It seems like everybody thinks every crawl space should be encapsulated. That is absolutely not true. Very few crawl spaces have conditions where encapsulation is necessary. If sufficient air flow can be gained naturally, the air will stay fresher, healthier. If there is not sufficient passive air flow because of landscape, fencing, other buildings blocking air, etc., a foundation vent fan or two installed behind an open vent cover, blowing out, will pull air through the rest of the vents turning it into an active air flow. If you’re old like me you can remember your family placing a box fan in an open window blowing out and opening the rest of the windows in the home. Fresh air would be drawn through the home. (That was our air conditioner back in the day!) This works in the same way, is inexpensive and helps allot!
If you do go do far as to encapsulate, make sure it’s done correctly. Out of 100+ encapsulations I’ve inspected, I have seen only two encapsulations that were correct. TWO! This is a fairly new process and training or a license is not required. Anyone can do them, and they are, charging huge amounts to do them wrong! That is a huge problem! A system installed wrong can be dangerous to the occupants. Indoor air quality can be severely affected. Radon is also still an issue and this could enhance it. Installing radon remediation if you must encapsulate should be required.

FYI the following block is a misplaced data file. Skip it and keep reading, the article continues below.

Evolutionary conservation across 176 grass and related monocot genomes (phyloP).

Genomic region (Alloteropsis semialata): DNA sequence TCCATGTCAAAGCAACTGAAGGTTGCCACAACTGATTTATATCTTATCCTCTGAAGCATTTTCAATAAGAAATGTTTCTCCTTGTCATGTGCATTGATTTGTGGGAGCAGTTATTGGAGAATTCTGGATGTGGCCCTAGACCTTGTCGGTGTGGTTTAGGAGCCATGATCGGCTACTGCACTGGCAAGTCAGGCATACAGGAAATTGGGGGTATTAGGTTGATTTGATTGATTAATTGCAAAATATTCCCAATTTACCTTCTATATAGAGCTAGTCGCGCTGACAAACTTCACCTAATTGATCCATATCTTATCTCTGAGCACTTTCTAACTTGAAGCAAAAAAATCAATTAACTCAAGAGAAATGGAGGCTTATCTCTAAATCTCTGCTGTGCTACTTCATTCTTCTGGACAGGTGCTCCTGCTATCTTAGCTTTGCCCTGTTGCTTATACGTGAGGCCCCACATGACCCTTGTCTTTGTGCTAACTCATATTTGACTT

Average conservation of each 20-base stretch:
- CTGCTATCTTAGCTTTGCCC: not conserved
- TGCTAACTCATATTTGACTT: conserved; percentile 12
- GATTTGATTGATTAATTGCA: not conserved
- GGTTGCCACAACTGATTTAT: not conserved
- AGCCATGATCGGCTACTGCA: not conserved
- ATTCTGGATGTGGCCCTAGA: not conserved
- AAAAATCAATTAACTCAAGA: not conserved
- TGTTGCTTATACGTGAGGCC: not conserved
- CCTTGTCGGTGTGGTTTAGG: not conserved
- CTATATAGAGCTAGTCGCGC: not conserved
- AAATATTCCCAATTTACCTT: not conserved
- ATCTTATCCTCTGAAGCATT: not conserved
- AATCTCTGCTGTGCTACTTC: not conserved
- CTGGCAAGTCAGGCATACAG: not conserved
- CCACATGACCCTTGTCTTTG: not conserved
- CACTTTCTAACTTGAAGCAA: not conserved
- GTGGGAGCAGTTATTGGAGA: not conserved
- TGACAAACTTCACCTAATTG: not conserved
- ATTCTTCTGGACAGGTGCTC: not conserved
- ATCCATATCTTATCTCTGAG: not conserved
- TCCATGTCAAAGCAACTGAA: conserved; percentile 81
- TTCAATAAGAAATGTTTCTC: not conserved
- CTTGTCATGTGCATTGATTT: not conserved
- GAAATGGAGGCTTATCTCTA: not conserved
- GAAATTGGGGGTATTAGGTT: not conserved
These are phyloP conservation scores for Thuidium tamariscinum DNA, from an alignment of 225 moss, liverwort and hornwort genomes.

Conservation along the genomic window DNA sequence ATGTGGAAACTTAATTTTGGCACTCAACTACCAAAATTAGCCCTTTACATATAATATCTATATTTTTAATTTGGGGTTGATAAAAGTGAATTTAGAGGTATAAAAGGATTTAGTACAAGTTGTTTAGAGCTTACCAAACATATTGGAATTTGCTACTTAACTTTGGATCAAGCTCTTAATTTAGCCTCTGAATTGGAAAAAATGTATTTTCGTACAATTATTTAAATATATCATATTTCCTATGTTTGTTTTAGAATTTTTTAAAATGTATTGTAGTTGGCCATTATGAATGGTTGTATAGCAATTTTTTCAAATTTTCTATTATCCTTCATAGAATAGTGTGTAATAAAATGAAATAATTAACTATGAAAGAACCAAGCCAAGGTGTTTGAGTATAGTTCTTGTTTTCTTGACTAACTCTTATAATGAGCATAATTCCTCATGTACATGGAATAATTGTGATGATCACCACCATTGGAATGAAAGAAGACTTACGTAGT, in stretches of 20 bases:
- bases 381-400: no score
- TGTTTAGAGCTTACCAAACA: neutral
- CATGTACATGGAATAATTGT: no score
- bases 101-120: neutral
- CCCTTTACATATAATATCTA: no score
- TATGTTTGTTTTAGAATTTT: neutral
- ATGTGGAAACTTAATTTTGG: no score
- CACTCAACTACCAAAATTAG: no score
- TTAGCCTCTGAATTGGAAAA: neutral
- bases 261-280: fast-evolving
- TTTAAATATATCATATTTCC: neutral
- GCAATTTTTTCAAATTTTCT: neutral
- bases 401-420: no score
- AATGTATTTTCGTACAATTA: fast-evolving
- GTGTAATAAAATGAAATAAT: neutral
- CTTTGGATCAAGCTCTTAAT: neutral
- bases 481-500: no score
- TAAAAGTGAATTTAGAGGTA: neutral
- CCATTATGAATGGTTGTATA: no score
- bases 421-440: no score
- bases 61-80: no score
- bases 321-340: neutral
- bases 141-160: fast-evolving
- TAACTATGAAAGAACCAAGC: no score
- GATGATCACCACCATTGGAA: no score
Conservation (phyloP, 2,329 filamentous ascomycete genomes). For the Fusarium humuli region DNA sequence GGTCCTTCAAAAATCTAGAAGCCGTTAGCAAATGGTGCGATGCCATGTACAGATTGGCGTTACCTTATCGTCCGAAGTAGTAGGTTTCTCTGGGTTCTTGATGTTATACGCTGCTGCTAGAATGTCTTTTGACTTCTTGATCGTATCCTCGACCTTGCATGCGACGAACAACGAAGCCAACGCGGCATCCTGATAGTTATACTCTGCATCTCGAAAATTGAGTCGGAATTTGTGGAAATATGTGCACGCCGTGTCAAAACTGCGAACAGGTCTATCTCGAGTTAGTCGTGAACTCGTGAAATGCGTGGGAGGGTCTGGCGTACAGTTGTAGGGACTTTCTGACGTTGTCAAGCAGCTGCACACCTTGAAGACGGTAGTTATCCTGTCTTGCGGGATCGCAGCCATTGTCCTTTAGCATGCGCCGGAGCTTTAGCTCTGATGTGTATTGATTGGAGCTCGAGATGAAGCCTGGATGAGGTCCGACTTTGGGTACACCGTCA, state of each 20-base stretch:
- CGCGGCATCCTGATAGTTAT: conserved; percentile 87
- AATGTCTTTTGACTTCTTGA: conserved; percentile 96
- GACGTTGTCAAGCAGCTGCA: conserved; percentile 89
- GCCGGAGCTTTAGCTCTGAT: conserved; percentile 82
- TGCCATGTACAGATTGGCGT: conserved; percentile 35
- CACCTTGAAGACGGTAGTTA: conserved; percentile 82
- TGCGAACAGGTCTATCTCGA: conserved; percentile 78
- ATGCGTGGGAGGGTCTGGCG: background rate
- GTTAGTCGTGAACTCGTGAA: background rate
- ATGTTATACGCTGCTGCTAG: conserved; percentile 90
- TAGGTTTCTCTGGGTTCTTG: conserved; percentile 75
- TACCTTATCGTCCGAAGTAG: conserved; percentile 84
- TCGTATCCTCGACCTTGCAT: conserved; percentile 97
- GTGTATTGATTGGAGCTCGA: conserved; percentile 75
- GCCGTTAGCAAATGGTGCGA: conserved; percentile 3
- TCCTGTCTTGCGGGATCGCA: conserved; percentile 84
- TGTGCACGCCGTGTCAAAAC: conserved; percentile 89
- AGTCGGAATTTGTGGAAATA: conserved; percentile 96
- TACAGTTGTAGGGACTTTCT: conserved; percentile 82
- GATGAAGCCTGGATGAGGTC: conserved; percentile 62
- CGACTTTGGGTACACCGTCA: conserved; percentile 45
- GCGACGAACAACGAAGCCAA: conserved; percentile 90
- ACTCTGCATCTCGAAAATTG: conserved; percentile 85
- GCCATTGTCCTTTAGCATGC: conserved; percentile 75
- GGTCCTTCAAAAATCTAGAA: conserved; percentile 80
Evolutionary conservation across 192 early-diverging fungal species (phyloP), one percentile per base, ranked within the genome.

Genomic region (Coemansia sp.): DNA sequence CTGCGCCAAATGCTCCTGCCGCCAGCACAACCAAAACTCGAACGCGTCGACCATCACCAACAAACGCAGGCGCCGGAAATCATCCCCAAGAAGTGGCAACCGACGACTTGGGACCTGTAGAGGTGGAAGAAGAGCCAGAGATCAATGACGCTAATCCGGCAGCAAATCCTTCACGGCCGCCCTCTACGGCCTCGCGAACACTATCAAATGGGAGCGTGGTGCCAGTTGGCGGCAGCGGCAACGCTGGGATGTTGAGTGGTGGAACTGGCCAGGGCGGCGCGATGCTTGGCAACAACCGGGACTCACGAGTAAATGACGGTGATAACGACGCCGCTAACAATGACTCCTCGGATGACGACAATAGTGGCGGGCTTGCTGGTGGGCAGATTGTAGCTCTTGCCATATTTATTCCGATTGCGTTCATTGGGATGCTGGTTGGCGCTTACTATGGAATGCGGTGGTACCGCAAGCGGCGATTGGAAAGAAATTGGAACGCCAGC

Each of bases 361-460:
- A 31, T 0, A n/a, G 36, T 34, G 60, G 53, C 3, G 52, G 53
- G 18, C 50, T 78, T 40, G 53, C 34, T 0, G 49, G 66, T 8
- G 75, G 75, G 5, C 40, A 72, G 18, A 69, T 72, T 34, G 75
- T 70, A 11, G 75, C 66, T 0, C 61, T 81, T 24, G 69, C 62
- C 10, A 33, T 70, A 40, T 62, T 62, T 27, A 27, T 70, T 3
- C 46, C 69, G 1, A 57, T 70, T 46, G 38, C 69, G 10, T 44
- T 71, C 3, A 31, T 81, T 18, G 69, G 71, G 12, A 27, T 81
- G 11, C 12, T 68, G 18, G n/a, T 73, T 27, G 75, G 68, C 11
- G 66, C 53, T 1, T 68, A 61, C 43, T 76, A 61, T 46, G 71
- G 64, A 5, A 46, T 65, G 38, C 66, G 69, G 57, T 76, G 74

To learn more about correctly encapsulating click on Encapsulation ASTM Standard.
Go to page 14 to begin with simple illustrations. Page down and you will see an easier to understand diagram illustrating the process. Please, if you do choose to do this, first, do your homework. This information in this standard provided is so important! Then, find a qualified installer and ASK QUESTIONS! Get them to explain exactly what they do. If they leave out a step, move on. Also, make sure they pull a permit as there is mechanical parts to an install that require permitting. Feel free to call me if you have any questions.